Thailand is a country of myriad exotic islands, impenetrable jungles, majestic temples, and divine mountain landscapes. The balmy climate, developed tourist infrastructure, and relative cheapness attracts thousands of visitors, many of whom choose to stay here forever! If you have only 10 days of vacation to spend in this beautiful country don’t just to the usual thing and go straight from Bangkok to Chiang Mai, here’s what I’d personally recommend doing instead…
Day 1-2 Bangkok
The unique spirit of Bangkok and its multi-faceted atmosphere appeals to everyone. It is a perfect place to see centuries-old temples and monuments of cultural and historical heritage. With such a variety of shopping centres and markets scattered around the city, shop till you drop becomes more than a saying. Foodies will be impressed, too. All sorts of delicious foods are available at a huge number of authentic local eateries, extravagant restaurants, and open-air stalls exuding the enticing aroma of street food.
One of the most memorable experiences to try in Bangkok is a tuk-tuk ride (a local three-wheeled taxi). These motorized rickshaws can deliver you to the frontier between the old city and rapidly expanding new quarters. If you want to marvel the staggering contrast between the ancient buildings and towering skyscrapers, it is the right place to be. Reserve your evenings for the local exoticism – traditional Muay Thai fights, night markets or even a lively ladyboy show! I’d recommend staying at least a couple of days in Bangkok if you can.
Day 3 Khao Yai National Park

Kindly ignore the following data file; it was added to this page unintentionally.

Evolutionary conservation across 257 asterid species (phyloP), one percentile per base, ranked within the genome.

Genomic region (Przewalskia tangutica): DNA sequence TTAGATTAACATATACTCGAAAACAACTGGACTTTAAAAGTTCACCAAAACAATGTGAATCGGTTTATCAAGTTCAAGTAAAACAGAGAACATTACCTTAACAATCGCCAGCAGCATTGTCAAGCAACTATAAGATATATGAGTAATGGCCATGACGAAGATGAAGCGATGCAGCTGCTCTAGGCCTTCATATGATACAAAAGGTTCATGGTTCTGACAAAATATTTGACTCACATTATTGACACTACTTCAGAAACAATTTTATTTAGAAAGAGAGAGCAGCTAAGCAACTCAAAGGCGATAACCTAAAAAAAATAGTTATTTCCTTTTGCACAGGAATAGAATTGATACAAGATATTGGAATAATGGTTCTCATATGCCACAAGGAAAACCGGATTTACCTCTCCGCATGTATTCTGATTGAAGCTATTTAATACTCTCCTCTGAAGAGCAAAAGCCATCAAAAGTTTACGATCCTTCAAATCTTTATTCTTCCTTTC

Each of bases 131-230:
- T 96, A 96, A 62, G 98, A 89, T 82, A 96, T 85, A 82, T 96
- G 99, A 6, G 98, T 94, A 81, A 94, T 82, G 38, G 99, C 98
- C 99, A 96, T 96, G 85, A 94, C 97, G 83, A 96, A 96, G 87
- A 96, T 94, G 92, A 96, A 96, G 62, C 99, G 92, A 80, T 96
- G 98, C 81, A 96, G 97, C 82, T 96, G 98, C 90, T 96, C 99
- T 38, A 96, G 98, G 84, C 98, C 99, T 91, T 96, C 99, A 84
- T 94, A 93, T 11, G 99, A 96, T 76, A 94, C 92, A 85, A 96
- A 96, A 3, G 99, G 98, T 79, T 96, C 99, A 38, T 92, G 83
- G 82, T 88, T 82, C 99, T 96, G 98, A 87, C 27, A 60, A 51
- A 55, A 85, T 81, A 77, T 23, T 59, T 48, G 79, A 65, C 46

Located 20 km from Bangkok, Khao Yai covers a vast area of pristine jungles and mountainous terrain around the Khorat plateau. A scenic route by a rented car will take you to the most famous Thai national park and one of the top 5 largest nature reserves in the world. Khao Yai is a heaven on earth for thousands of species of flora and fauna. The central part of the park is occupied by dense evergreen forests shrouded in vines, fig groves, fern meadows, as well as thickets of wild orchids. The park takes a lot of pride in its inhabitants, here wild elephants, gibbons, deer, bears, wild boars, buffaloes, and even tigers roam freely in their natural habitat. You can go on safaris or alternatively the highland areas lend several platforms for discreet wildlife watching. Further, our journey continues to Ban Phe, a port town near the city of Rayong. Before calling it a day, you may enjoy the evening views of the Gulf of Thailand and feast on some delicacies of Thai cuisine.
Day 4 Koh Samet
Located only 4.3 miles from mainland Thailand, a small island of Koh Samet is our destination for the Day 4. Ferries run between the pier of Ban Phe and the island’s beaches almost every hour. Most island’s territory belongs to the Khao Laem Ya – Mu Ko Samet National Park. The unspoiled nature and beautiful sandy beaches are a zest of this place.
The most popular beaches lie on the eastern strand of Koh Samet. Hat Sai Kaew, a wide stretch of coast spanning for about half a mile, is an ideal spot to bask in the sun and bathe in the sea. Water activity enthusiasts will benefit from water skiing, windsurfing, and snorkelling. If you prefer a more secluded beach holiday, head to one of the many sandbanks on the southern shoreline. After soaking up the sun and taking a swim in the sea, hop on a ferry back to Ban Phe, and then return to Bangkok.
Day 5-6 from Bangkok to the Islands
Low-cost airlines connect Bangkok directly with Ko Samui and Phuket, as well as with many other islands if you’re willing to add an extra boat or bus trip. Phuket is a perfect option to explore Thai island resorts for the first time. It offers entertainment for every taste and budget but its main attraction is stunning beaches. Patong and Karon Beach draw in water sports enthusiasts at day and partiers at night. If you want to enjoy your holiday peacefully, you won’t go wrong with the sunny Kamala Beach. Wildlife buffs can spend a day in the Orchid Garden that exhibits more than 1,500 types of exotic flowers and the Sirinat National Park boasting untouched rainforest and its inhabitants.